Archive for the ‘winter camping’ Category
In a real emergency, it doesn’t matter whether you are bugging in or out, you may need to be warned of intruders. Today many of us sit at home with the doors locked, window closed and air conditioning keeping the temperature under control. After a disaster, we may have to keep all our window open, to try to stay cool. This eliminates some of the security we normally have. If you have people, who are trying to take advantage of the situation by looting you may need to rig up some early warning systems.
Fortunately there are many simple ways to give you early warning of intruders. Dogs are great, one of the best early warning systems. Often smaller dogs are more alert and will be quicker to bark. Get your dog ahead of time and get to understand your dog’s reactions. With a bit of training your dog can be a very effective early warning system. In addition, depending on the type of dog they can discourage prowlers.
One of the simplest early warning systems is to set up tripwires. Tripwire systems are very simple to put up and use. You just have to be sure that the tripwires blend in well with the surrounding. Some types of fishing lines works well, you can get fishing line in different colors.
Another simple alarm that can be used in your home or even a motel room is to put an empty glass jar upside down on your doorknob. This will fall (and make a loud noise, except on carpet) should someone turn the doorknob. (Warning- the bottle can break leaving glass fragments on the floor). A soda can filled with loose change balanced on the doorknob will make a lot of noise if someone attempts to enter. Windows also easy to trap with cans of change or jars.
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I found a really unique item a couple days ago. It’s a steel straw. I found it at Marshalls department store. How do these play into a survival situation? Let me give you a couple of ideas.
A survival straw can help you with your thirst. If you are in an area that has a limited Water Supplies but maybe has a few Springs, these straws can be carried with you and help suck the water out of a spring and placed into a container to boil.Or , if you are adventurous I have no other choice , drink yourself.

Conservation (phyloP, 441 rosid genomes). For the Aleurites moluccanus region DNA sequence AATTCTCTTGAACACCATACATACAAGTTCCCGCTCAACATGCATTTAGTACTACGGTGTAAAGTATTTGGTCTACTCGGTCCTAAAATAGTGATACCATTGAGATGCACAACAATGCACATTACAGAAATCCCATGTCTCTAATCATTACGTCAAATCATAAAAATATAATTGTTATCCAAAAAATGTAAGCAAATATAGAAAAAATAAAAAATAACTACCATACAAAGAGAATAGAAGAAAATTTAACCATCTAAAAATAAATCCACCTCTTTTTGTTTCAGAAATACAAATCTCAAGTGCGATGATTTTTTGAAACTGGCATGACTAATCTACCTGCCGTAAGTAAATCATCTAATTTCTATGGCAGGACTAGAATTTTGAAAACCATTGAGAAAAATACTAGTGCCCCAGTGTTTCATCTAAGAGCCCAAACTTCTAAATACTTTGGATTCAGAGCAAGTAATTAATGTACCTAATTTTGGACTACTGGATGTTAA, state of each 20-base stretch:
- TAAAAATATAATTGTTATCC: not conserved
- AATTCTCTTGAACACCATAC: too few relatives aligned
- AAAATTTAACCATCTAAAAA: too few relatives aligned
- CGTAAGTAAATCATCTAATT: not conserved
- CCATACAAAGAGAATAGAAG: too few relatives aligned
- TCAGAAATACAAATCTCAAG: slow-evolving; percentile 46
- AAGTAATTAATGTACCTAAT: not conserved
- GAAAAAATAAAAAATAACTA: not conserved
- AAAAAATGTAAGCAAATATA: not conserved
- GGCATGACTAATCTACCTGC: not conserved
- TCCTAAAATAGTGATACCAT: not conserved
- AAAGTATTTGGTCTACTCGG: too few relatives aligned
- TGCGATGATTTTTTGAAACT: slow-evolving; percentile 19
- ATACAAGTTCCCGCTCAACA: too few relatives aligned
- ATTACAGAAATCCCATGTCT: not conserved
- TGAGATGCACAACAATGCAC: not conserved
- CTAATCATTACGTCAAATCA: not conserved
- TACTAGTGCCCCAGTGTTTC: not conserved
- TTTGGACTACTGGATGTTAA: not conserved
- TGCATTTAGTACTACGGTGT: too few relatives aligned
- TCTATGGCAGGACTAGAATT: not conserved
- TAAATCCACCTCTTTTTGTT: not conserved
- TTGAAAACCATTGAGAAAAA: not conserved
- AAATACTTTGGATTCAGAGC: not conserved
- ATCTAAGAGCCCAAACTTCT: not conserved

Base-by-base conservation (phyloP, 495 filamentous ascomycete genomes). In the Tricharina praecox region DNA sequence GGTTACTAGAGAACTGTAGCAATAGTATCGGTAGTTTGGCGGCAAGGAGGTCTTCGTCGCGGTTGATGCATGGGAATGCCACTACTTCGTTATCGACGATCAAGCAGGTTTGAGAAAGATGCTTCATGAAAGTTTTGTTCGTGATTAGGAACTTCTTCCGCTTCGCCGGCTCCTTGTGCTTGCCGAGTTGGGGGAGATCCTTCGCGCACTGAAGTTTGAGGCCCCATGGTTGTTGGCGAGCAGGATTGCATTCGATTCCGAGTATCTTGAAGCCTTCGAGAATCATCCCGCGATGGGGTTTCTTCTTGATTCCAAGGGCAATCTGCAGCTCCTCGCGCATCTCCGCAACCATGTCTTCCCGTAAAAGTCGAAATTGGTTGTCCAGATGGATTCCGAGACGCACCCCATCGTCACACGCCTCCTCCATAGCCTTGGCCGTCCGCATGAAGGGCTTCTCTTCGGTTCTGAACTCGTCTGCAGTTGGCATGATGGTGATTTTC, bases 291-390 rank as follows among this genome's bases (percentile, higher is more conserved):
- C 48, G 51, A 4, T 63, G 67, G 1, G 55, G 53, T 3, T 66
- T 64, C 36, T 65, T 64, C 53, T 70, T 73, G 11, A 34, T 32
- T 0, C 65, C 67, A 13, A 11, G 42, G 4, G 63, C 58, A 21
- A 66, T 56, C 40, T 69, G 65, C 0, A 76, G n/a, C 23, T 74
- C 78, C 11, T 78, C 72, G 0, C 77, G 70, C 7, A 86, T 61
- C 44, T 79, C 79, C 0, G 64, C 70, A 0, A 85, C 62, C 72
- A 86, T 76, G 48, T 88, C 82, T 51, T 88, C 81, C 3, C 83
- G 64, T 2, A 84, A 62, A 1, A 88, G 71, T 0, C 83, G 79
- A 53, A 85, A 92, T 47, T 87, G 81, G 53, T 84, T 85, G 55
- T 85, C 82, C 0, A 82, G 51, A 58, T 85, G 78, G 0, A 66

You’re thinking that drinking water from a non pure source may be dangerous Well chances are you could get sick. However, you could die of thirst a lot quicker. It’s an expedient measure in order to soak up water in areas that are difficult to reach. Areas such as Hollows in rocks, ledges where water seeps into from a steep cliff, Gathering water from very very shallow pools. Your uses are only limited by your imagination.
A straw can be used in fire starting. How you ask?
Well once you’ve gathered your tender and your fluff and your rest of your fire itemd needed to make the fire, go for the rest of the night, a straw can be used as a bellows to fan the flames of your tender bundle. The bundle can either be in your hand or can already be in place in your fire pit. the steel straw can be used to supply a regulated air flow in order to get those charcoals to burst into a glorious Flame.
Another situation a straw could be used would be to splint a broken finger. It’s expedient and strong.
This unique tool has a lot of uses if you think about it.
If anybody else has any ideas please forward them to me and I’ll post them on this post or you can add it in the comment section.
Until next time be safe practice your rules at 3 I remember when you get in a bad situation to use stop.
round well-being. These are some of Dale’s tricks to make sleeping outside in winter a warmer, more comfortable experience.
1. Don’t Be Naked
Dale says you might be tempted to wear a minimal amount of clothing in your sleeping bag. This would be a mistake. Definitely wear a hat to prevent heat from escaping, plus socks and a thermal layer. If you’re still cold, add a layer. If you’re still cold, add another. If you need to, wear all of your clothes.
2. Use a Sleeping Pad
The winter ground sucks the heat from your body, so be sure to have a thick insulating layer between your frame and the snow.
3. Get Sheltered
A tent always works, and the warmest shelters are made out of snow, like igloos and quinzee builds, but if heavy snowfall or high winds are not expected, you can easily sleep outside and use a tarp for cover.
4. Treat Your Feet
Even if your feet feel dry, switching to a pair of fresh, dry socks before going to sleep can instantly make you feel warmer. Consider bringing a pair of socks just for sleeping. If your feet are still wet or cold, put them in your sleeping bag’s stuff sack to reflect your body’s heat before getting in your sleeping bag.
5. The Pee Bottle
You don’t want to take a 2am bathroom break in the snow. Put an empty bottle in your bag to urinate into. Gatorade bottles work well.
6. Fill Your Bag
The inside of your bag is going to be the only warm place overnight. Stash some water inside to keep it from freezing. Keep your breakfast inside, too. Damp gear from the day, like boot liners, socks, and base layers can be stuffed in the empty spaces in your bag. Your body heat will dry them by the morning.
7. The Hot Bottle Trick
If you really want to sleep like a king, melt some snow, bring it to a boil, and fill a hot water bottle to put in your bag as a heater.
8. Seal Up
Seal up your mummy bag’s hood so there’s just a small breathing hole, keeping out both cold air and the moisture from your breath.
9. Position Yourself
Instead of sprawling out, consider curling up — pull your legs close, hug your arms in and center your body’s warmth.
Combine them all, and Dale says, you’re gonna be just fine.
—‘9 Tips For Warm Winter Camping’ was shot and edited by Erik Nelson.